Joy Davidson, AIA, is an Associate with Mason Architects, Inc. and has worked with the firm since obtaining her Doctor in Architecture degree in 2002. She has 20 years of experience in historic preservation and has focused on preservation plans for historic buildings, both residential and non-residential. Her responsibilities have included research, measured drawings, and report writing as well as construction documents. Her experience and education meet Secretary of the Interior’s Standards for Historical Architect.

Kiersten Faulkner is the chief executive of Historic Hawai‘i Foundation and oversees all aspects of its preservation programs, strategic planning, business lines and operational matters. Prior to joining HHF, Ms. Faulkner was a Senior City Planner for the City & County of Denver, where she managed complex and controversial comprehensive planning, promulgation of land use and urban design regulations, and development proposals. She holds a Master of Arts in Urban and Environmental Policy from Tufts University and is a member of the American Institute of Certified Planners (AICP).

Melanie B.Y. Islam, D. Arch, AIA, NCARB, CDT, LEED AP BD+C, has ten years of experience in architecture, planning, and sustainable design. She has worked on a range of projects where she focuses her commitment of sustainable thinking and integration into a variety of projects ranging from educational institutions (K-12 to Higher Education) to the renovation and reuse of existing buildings. Melanie currently serves as the USGBC Hawaii Market Advisory Leadership Board Chair and works as a Project Architect at Mason Architects Inc.

Tony Kawal is a program manager in Hawai‘i Energy’s residential programs. He specializes in market transformation initiatives with an emphasis on behavior based efforts in education and hard-to-reach communities. He manages the multifamily direct installation program to provide energy efficiency retrofits to residences in underserved markets. He has a background in environmental engineering and commercial property asset management.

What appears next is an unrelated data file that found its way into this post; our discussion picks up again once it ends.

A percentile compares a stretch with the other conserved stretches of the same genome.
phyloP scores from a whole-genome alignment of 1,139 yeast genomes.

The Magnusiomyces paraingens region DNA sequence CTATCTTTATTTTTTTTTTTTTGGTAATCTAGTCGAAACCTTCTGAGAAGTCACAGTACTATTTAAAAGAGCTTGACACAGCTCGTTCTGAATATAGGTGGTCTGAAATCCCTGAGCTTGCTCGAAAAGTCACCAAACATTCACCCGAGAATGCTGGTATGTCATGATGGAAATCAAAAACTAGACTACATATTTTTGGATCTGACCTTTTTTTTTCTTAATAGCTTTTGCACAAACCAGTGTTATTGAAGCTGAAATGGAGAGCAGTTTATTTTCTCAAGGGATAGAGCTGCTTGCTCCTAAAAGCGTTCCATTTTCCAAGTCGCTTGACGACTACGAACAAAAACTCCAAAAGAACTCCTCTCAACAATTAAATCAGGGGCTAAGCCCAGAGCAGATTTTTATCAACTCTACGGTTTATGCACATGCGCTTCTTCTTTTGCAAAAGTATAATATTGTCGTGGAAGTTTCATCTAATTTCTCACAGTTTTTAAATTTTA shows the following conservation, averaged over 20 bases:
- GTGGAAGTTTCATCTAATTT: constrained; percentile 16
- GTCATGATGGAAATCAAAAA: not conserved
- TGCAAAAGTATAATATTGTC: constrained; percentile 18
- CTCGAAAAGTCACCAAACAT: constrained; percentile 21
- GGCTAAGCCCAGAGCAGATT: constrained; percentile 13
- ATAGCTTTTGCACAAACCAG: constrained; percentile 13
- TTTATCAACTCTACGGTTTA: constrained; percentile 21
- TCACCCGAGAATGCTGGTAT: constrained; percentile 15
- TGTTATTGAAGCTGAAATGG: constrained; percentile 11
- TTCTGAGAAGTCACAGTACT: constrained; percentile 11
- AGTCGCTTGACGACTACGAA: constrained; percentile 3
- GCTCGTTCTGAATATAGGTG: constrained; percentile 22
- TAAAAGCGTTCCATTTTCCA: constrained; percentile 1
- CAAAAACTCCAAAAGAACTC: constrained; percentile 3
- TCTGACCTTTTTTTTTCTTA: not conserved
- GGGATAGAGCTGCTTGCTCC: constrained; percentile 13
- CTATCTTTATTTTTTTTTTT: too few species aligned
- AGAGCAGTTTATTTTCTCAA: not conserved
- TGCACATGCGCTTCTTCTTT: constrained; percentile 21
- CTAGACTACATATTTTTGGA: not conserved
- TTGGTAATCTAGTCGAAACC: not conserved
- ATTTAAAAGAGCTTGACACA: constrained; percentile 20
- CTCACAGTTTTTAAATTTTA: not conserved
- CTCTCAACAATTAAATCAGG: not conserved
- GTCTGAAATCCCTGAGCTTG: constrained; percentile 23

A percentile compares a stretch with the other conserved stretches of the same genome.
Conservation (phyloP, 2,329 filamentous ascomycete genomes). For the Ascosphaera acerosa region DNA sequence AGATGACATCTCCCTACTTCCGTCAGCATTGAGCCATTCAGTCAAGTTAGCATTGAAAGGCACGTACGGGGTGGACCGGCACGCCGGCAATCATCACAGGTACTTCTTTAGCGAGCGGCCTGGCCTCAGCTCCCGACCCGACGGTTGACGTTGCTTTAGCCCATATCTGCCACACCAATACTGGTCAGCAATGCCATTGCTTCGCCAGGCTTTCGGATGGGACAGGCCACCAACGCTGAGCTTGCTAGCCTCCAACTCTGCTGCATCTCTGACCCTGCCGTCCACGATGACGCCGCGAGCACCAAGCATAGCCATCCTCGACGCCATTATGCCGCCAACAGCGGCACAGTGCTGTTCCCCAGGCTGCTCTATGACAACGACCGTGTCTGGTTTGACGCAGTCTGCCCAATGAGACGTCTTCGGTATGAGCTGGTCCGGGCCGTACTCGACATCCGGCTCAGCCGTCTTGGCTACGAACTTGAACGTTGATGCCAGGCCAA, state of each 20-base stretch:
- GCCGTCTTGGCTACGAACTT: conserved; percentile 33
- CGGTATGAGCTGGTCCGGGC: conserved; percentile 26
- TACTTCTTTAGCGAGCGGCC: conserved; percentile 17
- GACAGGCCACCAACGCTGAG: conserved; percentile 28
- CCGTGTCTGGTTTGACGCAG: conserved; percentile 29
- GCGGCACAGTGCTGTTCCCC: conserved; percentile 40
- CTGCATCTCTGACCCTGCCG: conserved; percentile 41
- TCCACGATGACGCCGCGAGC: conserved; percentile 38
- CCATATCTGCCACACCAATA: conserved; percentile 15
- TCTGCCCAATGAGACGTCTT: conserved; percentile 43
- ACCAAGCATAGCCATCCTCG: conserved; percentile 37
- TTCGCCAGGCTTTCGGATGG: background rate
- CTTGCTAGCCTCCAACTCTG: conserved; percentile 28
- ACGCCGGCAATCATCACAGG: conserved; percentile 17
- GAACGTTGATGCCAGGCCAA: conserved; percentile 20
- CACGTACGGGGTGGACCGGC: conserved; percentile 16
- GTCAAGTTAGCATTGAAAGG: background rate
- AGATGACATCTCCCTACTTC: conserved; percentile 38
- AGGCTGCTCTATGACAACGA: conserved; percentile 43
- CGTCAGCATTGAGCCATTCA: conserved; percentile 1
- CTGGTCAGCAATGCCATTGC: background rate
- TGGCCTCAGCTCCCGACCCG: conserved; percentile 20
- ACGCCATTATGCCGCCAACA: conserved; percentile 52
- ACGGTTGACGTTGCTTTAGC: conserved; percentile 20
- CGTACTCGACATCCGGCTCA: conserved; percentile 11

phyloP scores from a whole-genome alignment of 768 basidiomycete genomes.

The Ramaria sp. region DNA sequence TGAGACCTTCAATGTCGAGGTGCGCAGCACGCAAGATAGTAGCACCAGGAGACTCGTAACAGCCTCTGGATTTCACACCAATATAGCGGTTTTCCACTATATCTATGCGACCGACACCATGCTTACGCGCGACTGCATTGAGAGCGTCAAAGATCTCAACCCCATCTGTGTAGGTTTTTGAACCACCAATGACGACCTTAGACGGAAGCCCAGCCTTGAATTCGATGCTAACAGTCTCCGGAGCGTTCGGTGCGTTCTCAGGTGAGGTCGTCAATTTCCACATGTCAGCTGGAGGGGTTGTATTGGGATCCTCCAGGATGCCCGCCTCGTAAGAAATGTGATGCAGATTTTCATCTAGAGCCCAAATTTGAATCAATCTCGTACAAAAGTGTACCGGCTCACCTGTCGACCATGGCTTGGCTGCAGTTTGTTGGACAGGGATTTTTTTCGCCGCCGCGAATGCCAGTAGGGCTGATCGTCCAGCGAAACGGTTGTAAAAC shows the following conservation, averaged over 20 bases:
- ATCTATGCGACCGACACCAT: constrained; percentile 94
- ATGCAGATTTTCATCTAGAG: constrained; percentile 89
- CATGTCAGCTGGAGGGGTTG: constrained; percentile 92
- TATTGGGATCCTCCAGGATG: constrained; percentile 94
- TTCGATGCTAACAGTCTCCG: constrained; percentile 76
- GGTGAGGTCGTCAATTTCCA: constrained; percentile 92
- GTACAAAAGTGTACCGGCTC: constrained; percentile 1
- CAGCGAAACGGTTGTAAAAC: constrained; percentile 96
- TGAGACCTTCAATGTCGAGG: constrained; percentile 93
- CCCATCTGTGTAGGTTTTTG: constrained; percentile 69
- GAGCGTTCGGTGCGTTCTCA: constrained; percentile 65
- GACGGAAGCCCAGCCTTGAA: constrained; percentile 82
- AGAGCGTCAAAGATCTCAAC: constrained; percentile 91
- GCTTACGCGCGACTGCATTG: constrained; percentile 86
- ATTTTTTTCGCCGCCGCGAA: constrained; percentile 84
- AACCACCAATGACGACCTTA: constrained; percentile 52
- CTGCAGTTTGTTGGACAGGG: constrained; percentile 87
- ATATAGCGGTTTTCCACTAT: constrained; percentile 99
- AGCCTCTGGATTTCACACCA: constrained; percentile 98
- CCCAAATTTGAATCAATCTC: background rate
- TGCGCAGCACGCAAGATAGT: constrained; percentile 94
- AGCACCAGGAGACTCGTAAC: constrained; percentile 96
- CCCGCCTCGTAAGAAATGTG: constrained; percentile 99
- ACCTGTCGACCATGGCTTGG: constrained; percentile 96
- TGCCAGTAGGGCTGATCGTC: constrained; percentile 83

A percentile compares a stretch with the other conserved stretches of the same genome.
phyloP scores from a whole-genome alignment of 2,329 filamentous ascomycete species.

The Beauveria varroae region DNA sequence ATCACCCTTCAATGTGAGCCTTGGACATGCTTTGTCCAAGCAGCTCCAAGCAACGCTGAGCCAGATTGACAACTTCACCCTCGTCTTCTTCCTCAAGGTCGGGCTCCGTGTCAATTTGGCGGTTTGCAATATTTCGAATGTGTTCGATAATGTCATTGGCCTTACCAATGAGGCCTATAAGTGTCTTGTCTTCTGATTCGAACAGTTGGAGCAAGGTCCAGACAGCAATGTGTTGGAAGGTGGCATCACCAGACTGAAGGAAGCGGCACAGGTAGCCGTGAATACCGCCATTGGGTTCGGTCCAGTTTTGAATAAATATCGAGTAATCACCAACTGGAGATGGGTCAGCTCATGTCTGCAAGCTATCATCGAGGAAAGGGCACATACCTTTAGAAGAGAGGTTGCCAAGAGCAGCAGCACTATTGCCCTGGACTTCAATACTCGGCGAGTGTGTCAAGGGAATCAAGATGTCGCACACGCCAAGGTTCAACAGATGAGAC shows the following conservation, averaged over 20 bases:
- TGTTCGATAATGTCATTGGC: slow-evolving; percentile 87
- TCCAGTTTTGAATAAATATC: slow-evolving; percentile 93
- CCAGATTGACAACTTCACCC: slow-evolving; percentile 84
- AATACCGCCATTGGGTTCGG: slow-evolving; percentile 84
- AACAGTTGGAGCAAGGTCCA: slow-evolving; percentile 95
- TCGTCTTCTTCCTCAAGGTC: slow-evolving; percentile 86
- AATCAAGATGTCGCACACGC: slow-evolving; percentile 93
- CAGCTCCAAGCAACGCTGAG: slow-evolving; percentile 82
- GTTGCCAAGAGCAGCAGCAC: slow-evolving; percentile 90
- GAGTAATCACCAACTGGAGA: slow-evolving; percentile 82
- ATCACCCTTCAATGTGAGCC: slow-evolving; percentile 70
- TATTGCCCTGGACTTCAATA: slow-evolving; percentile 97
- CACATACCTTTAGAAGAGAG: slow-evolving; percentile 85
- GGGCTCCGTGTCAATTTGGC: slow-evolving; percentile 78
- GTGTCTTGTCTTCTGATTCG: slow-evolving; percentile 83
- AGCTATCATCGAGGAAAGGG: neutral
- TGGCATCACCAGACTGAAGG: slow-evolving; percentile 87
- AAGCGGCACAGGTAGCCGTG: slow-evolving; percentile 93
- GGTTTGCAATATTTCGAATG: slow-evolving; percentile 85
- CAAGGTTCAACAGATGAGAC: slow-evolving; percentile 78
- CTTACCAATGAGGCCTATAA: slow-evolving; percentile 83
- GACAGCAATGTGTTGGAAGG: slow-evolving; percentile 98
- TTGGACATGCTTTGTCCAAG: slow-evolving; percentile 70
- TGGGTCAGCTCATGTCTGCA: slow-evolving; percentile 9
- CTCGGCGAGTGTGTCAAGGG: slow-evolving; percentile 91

Wendie McAllaster, ASLA, is a registered landscape architect and land use/environmental planner with over 30 years’ experience in Hawai‘i. As a Principal with HHF Planners, she specializes in historic preservation planning and landscape architecture, with an emphasis on cultural landscapes. Wendie was the project manager and primary author for the award-winning Pearl Harbor Integrated Cultural Resources Management Plan, for seven Cultural Landscape Assessments for historic neighborhoods at Pearl Harbor, and the Rural Historic Landscape Assessment for the Robinson Family Homestead on Kaua‘i. She has also prepared numerous Historic American Landscapes Survey (HALS) reports, including for the Wake Island National Historic Landmark. Wendie received her Bachelor of Landscape Architecture from Michigan State University and Graduate Certificates in Historic Preservation and Urban and Regional Planning from the University of Hawai‘i. Active in the community, Wendie is currently on the Historic Hawai‘i Foundation Board, is a past-president of the Junior League of Honolulu ,and has served on the local boards of ASLA and APA.